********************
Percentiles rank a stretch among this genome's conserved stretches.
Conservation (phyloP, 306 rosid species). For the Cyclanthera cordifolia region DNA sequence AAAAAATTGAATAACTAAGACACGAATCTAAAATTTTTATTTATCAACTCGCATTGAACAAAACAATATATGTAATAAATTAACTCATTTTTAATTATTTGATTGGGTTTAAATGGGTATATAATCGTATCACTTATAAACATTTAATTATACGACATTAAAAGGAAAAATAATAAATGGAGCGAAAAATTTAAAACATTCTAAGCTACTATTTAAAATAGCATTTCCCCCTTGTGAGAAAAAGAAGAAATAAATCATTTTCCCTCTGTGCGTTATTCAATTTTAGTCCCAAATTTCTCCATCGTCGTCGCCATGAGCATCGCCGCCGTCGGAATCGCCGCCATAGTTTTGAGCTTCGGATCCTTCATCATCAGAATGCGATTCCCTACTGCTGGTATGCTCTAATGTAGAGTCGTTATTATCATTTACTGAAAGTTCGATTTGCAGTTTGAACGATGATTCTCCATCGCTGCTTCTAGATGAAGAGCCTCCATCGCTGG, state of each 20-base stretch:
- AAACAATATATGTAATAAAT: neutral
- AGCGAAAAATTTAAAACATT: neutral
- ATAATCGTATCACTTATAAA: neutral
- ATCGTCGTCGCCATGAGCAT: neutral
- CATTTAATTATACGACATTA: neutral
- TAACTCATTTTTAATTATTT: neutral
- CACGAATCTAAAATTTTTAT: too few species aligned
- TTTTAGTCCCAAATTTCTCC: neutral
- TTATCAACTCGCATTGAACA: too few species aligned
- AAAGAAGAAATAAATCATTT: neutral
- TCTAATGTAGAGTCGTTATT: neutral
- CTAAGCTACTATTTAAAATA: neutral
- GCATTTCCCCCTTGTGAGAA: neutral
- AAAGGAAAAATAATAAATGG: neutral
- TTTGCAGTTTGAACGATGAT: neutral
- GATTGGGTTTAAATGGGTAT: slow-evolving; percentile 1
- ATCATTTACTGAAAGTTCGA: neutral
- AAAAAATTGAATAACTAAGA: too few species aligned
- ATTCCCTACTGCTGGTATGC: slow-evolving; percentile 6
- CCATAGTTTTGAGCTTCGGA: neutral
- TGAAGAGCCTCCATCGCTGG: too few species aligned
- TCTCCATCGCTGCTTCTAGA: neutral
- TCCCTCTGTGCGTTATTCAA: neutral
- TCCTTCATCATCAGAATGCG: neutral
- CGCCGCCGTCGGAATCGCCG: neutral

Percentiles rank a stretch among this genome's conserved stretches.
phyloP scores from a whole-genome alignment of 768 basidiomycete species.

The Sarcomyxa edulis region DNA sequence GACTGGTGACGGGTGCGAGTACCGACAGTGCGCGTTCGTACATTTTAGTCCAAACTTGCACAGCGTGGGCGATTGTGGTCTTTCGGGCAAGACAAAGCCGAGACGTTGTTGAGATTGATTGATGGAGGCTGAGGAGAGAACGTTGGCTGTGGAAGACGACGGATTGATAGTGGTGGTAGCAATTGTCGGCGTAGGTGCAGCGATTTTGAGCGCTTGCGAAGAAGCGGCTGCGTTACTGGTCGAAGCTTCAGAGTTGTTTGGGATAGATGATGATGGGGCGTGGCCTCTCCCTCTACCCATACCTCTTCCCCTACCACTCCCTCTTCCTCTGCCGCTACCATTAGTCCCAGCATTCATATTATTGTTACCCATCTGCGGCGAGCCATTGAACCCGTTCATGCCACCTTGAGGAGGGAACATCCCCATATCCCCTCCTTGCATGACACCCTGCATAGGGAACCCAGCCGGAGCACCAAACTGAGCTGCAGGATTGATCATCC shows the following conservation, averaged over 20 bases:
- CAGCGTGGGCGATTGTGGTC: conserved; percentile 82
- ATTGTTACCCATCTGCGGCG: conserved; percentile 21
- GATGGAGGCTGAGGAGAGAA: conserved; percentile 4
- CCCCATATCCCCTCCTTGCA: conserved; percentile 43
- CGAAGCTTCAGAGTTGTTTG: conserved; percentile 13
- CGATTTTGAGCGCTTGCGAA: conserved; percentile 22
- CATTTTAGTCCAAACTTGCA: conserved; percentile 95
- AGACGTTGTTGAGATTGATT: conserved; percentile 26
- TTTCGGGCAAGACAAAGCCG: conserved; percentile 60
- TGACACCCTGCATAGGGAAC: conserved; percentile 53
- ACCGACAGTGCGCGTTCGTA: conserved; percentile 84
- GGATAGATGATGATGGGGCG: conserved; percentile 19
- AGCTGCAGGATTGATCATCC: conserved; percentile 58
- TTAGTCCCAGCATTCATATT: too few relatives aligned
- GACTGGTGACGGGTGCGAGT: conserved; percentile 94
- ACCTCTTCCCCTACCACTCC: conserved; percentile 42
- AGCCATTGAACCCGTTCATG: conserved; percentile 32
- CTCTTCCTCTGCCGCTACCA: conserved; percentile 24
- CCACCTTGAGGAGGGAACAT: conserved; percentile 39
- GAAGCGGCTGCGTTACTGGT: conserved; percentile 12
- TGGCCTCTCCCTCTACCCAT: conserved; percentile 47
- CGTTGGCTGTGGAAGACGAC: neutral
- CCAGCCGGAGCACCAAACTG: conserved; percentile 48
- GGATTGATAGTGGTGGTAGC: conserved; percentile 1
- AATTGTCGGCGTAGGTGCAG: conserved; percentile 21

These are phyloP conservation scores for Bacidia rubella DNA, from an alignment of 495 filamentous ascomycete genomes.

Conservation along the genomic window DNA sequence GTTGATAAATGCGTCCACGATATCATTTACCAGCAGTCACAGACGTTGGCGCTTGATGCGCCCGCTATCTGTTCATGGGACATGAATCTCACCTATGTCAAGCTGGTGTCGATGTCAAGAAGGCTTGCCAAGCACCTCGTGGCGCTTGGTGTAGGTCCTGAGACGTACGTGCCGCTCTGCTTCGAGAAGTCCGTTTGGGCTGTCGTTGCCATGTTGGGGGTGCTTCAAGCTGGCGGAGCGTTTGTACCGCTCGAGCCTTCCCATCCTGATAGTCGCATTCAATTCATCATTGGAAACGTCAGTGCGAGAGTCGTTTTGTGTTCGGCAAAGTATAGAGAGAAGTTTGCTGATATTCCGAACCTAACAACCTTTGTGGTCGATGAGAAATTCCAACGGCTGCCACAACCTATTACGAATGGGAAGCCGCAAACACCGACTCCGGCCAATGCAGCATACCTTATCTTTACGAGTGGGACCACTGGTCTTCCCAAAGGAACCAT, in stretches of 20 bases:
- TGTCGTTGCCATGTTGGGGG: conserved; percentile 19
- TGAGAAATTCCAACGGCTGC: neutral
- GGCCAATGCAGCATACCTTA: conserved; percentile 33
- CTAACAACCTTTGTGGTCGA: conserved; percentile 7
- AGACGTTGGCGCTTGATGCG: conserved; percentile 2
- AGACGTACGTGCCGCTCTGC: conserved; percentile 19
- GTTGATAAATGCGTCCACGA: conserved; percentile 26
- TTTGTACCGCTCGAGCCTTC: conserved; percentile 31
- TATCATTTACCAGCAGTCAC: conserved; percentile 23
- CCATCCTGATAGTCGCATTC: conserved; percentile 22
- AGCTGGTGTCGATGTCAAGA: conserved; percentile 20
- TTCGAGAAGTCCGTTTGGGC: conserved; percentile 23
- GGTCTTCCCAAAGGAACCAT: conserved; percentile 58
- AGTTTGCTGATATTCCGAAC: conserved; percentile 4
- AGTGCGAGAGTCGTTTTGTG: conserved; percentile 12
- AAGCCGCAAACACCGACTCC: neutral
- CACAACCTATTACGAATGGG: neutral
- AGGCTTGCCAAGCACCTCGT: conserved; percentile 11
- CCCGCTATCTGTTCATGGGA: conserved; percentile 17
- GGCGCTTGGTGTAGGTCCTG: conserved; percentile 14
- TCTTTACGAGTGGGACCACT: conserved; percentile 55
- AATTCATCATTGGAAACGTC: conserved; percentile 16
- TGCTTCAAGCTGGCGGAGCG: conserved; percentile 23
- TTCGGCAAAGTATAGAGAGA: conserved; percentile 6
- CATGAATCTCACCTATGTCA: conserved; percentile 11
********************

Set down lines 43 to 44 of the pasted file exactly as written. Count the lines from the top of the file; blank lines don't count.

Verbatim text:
- AGCTGCAGGATTGATCATCC: conserved; percentile 58
- TTAGTCCCAGCATTCATATT: too few relatives aligned